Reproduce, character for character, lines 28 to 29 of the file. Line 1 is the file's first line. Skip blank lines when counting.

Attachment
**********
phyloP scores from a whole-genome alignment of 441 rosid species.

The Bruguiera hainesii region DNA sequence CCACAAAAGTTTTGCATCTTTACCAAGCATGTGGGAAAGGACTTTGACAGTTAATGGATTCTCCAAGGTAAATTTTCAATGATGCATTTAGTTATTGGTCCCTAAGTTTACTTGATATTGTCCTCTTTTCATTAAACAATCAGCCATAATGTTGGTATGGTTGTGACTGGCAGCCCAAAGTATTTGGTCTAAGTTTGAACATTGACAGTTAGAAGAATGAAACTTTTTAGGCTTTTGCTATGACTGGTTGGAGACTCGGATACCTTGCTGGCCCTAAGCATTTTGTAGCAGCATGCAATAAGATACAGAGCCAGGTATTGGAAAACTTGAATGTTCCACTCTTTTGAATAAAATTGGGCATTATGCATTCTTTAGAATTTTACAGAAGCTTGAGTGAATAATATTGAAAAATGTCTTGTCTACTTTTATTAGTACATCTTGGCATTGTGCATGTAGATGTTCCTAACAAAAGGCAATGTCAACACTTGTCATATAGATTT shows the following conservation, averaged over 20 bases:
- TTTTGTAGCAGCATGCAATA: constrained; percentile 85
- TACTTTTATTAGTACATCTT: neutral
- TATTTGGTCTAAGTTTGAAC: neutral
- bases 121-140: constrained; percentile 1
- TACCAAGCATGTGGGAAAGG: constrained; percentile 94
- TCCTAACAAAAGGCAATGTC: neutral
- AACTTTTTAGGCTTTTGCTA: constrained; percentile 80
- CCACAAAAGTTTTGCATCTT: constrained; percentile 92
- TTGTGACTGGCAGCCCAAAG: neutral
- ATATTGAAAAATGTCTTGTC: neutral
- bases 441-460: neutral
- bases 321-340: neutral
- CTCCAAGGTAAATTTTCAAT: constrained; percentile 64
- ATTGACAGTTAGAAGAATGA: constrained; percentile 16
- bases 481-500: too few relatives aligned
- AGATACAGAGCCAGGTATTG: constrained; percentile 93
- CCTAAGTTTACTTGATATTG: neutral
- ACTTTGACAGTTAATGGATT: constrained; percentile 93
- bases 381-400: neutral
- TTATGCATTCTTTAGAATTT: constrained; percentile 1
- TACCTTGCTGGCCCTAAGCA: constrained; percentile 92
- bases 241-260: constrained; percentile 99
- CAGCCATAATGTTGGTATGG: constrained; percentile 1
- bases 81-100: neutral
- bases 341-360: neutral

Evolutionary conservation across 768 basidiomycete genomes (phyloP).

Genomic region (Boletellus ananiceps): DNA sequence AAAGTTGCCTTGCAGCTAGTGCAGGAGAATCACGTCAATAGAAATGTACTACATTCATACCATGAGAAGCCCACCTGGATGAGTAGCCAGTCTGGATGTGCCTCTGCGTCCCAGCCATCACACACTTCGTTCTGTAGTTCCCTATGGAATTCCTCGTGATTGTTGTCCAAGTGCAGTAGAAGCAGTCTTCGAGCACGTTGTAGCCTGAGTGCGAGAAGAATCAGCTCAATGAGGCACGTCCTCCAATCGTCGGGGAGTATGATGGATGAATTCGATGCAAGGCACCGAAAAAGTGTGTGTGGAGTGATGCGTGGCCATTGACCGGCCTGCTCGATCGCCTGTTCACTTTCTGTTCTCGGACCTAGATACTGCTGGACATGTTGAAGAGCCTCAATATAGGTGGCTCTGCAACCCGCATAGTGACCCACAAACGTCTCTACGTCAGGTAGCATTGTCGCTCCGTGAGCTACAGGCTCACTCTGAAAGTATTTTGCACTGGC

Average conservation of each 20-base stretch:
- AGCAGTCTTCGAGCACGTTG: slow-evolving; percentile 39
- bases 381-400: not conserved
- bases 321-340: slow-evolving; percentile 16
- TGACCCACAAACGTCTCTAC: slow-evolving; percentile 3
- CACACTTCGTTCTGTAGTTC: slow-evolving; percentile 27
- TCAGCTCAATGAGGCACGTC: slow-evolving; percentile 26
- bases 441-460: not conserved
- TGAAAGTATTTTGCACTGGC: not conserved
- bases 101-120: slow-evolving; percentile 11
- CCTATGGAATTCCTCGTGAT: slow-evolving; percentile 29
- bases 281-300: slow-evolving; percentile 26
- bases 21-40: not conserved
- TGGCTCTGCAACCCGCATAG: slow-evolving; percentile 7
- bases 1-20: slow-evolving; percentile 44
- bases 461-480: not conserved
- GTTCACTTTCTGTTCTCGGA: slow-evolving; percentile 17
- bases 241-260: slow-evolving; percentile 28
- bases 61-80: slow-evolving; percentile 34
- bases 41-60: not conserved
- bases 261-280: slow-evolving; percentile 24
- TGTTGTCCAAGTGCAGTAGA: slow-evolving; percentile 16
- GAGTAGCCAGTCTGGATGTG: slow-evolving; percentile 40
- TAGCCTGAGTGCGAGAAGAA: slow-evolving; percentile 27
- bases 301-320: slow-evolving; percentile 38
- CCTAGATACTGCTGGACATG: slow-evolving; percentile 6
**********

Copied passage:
Evolutionary conservation across 768 basidiomycete genomes (phyloP).

Genomic region (Boletellus ananiceps): DNA sequence AAAGTTGCCTTGCAGCTAGTGCAGGAGAATCACGTCAATAGAAATGTACTACATTCATACCATGAGAAGCCCACCTGGATGAGTAGCCAGTCTGGATGTGCCTCTGCGTCCCAGCCATCACACACTTCGTTCTGTAGTTCCCTATGGAATTCCTCGTGATTGTTGTCCAAGTGCAGTAGAAGCAGTCTTCGAGCACGTTGTAGCCTGAGTGCGAGAAGAATCAGCTCAATGAGGCACGTCCTCCAATCGTCGGGGAGTATGATGGATGAATTCGATGCAAGGCACCGAAAAAGTGTGTGTGGAGTGATGCGTGGCCATTGACCGGCCTGCTCGATCGCCTGTTCACTTTCTGTTCTCGGACCTAGATACTGCTGGACATGTTGAAGAGCCTCAATATAGGTGGCTCTGCAACCCGCATAGTGACCCACAAACGTCTCTACGTCAGGTAGCATTGTCGCTCCGTGAGCTACAGGCTCACTCTGAAAGTATTTTGCACTGGC